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Section: What were the ghettos and camps?

Bergen-Belsen

Conditions inside Bergen-Belsen were extremely poor. Following liberation, the British troops relocated the surviving prisoners and burnt down the camp in an attempt to stop the spread of disease.

Conditions inside Bergen-Belsen were extremely poor. Following liberation, the British troops relocated the surviving prisoners and burnt down the camp in an attempt to stop the spread of disease.

Courtesy of The Wiener Holocaust Library Collections.

Bergen-Belsen was initially established in May 1940 as a prisoner of war camp, named Stalag 311. It was situated in north Germany.

In spring 1943, Himmler ordered the creation of a camp to hold Jewish prisoners who might be used in exchange schemes with the Allies. These prisoners either had connections to places such as the United States of America or Palestine, or were viewed to be of particularly high value for other reasons.

Establishment of Bergen-Belsen

A photograph showing one section of Bergen-Belsen, enclosed by barbed wire.

A photograph showing one section of Bergen-Belsen, enclosed by barbed wire.

Courtesy of The Wiener Holocaust Library Collections.

On 30 April 1943, approximately 500 people arrived at Bergen-Belsen on a transport from Buchenwald. These prisoners were held in a section of Bergen-Belsen called the Prisoner Camp. Over the following two months, these prisoners were forced to convert the former prisoner of war camp into a concentration camp. The prisoners focused on constructing the Residence Camp, which became the main holding area for future prisoners. The Prisoner Camp was closed in February 1944 following the completion of the Residence Camp. However, it was quickly reopened as a camp for the sick and prisoners in transit to other camps.

Both the Prisoner Camp and the Residence Camp were split into several different sections, which segregated different groups of prisoners.

From July 1943 onwards, large amounts of prisoners arrived at the camp. These prisoners totalled approximately 15,000 people by the end of the year. They were primarily housed in the Residence Camp.

In 1945, Bergen-Belsen started to receive inmates from various other camps across the eastern half of the Third Reich. By March 1945, the prisoner population was approximately 45,000 prisoners, leading to severe overcrowding in all sections of the camp.

Conditions inside Bergen-Belsen

Throughout its existence, conditions inside the Bergen-Belsen were poor, as there was a lack of food, clean water and sanitation. As a result, disease was common. Despite this, as the Nazis hoped to use some of the prisoners in exchange schemes, there was a higher regard for prisoner welfare than at other camps. As the historian Nik Wachsmann puts it, conditions inside the camp were initially ‘poor but sufferable’ [Nik Wachsmann, KL, A History of the Nazi Concentration Camps, (Great Britain: Little, Brown, 2015), p.337.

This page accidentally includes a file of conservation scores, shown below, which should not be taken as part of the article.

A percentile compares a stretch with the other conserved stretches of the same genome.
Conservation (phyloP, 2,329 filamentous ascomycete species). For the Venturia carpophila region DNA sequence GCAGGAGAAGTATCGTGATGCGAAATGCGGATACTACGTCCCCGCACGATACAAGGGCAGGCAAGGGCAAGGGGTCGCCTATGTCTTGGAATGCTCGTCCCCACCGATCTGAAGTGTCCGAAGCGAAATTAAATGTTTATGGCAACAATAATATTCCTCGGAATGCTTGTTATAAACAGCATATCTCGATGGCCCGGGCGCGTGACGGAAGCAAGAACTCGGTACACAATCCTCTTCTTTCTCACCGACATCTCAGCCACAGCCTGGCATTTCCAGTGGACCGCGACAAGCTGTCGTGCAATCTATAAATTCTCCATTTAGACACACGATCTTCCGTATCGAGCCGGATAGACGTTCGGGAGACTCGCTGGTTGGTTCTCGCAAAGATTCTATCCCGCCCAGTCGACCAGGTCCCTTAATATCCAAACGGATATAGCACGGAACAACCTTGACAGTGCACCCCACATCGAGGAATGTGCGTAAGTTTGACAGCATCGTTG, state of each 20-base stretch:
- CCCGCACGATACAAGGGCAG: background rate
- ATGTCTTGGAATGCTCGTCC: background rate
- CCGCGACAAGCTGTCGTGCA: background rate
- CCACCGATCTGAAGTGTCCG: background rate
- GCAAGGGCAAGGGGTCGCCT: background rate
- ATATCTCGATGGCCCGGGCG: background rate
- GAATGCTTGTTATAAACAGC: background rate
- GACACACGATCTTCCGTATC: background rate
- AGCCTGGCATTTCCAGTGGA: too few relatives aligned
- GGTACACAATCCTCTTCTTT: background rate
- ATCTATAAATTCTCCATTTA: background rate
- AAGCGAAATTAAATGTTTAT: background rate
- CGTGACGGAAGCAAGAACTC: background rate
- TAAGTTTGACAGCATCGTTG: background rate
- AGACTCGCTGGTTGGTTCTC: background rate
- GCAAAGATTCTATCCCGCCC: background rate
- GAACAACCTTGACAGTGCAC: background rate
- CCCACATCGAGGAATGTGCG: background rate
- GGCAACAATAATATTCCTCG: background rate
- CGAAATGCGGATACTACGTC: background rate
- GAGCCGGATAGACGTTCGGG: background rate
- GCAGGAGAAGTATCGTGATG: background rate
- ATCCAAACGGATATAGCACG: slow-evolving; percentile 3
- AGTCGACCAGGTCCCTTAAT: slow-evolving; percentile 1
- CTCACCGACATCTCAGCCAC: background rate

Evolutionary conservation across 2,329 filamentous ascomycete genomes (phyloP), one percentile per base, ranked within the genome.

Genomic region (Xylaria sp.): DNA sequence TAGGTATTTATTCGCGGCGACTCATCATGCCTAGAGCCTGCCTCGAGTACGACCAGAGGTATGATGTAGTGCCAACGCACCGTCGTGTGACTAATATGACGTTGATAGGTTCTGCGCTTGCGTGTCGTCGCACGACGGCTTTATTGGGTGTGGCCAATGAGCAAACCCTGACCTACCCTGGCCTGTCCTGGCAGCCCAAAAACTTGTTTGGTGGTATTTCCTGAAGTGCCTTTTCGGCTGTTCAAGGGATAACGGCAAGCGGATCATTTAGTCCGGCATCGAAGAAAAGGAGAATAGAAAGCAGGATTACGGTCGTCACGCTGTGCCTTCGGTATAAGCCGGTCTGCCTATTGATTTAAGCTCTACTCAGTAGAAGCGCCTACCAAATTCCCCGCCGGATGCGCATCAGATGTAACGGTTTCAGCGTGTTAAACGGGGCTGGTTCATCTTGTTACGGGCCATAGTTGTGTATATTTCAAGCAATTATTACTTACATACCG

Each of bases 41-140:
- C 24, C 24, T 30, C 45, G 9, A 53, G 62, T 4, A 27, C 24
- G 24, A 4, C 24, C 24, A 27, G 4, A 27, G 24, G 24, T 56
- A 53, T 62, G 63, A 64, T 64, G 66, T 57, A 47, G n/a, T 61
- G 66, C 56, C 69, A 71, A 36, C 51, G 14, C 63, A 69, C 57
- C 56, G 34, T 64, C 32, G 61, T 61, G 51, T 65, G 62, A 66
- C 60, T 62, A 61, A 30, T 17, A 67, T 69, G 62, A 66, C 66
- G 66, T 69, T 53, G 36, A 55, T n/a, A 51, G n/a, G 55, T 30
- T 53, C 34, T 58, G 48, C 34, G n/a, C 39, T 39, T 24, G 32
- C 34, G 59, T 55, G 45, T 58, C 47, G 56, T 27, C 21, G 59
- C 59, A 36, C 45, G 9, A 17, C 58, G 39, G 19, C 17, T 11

Some prisoners, such as those housed in the Star Camp, were also forced to complete heavy labour – usually on maintaining or expanding the camp.

As the prisoners placed at Bergen-Belsen had the potential to be used in exchange schemes with the Allies, many hoped that they would soon be released from the camp. However, in fact, by the end of 1944, the Nazis had exchanged just 2,300 prisoners out of the 120,000 people who passed through the camp.

By 1945, Germany was losing the war and the Allies were closing in on their occupied territories. As the Nazis were pushed into retreat, they ordered the evacuation of concentration camp prisoners in the East to camps within Germany. These evacuations were called death marches.

As the death marches began to arrive at Bergen-Belsen in 1945, the camp reached breaking point. Overcrowding was severe, conditions were abysmal, disease was widespread and starvation was extremely common. In some instances, this starvation led to occurrences of cannibalism. There was very little food or clean water, and a typhus epidemic spread across the camp.

In the month of March 1945 alone, 18,168 prisoners died.

Liberation of Bergen-Belsen

By early 1945, the Allies had crossed over the Rhine river and were pushing the German Army into a quick retreat. On 12 April 1945, the Nazis agreed to surrender the Bergen-Belsen camp. On 15 April 1945, the British troops officially occupied and liberated the camp.

The huge influxes of prisoners following the death marches of early 1945 meant that conditions within the camp were extremely inhumane. Over 60,000 starving and extremely ill people had been left in the camp by the Nazis. These people were surrounded by the bodies of 13,000 more people who had recently died. The British troops were completely unprepared for such conditions, and were extremely shocked by what they found.

In the immediate aftermath of the liberation, over 500 people died each day as a result of the extremely poor sanitation and widespread disease.

The British attempted to control the spread of disease by setting up temporary hospitals in the German Army’s former barracks, and burning down the dirty lice-infested huts that the prisoners had previously occupied. Despite British efforts, in May 1945 – a month after the relief operation had started – approximately 100 prisoners still died every day.

In total, over 50,000 people died at Bergen-Belsen throughout its existence.

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What was the Final Solution?

What was the Final Solution?

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